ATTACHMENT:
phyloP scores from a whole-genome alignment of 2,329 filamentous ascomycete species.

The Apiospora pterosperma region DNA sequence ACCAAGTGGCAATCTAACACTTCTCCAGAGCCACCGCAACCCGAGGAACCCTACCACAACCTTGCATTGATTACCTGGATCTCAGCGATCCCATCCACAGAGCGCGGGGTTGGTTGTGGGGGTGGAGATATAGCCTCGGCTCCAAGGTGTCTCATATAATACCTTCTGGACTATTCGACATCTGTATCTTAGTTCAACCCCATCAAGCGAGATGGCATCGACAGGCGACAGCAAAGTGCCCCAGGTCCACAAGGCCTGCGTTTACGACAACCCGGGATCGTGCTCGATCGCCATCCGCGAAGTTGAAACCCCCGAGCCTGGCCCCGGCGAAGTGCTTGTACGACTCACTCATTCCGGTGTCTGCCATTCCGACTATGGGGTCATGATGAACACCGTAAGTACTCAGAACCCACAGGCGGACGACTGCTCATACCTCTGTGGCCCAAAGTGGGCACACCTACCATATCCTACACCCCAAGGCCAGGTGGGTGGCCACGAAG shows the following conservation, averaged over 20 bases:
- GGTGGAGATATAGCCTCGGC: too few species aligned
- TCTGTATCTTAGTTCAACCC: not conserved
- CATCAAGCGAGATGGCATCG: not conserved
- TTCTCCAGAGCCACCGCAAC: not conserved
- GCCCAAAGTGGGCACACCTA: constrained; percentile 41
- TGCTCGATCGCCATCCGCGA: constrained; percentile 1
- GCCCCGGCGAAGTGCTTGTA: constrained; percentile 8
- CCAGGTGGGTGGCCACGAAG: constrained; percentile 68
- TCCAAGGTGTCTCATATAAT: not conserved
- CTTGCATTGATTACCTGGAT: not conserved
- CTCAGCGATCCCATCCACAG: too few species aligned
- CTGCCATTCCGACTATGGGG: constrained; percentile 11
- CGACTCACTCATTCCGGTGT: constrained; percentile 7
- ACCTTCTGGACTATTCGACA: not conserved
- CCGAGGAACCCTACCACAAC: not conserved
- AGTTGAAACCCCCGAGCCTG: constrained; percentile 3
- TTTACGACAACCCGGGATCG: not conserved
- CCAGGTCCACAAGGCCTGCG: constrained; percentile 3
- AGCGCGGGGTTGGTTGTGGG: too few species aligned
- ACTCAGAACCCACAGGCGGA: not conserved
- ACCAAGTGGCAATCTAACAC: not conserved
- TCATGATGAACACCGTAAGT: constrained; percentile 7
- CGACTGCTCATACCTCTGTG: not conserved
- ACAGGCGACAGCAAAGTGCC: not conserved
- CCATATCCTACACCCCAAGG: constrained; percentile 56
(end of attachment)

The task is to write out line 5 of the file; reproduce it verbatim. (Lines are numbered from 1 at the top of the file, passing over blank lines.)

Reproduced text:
- CATCAAGCGAGATGGCATCG: not conserved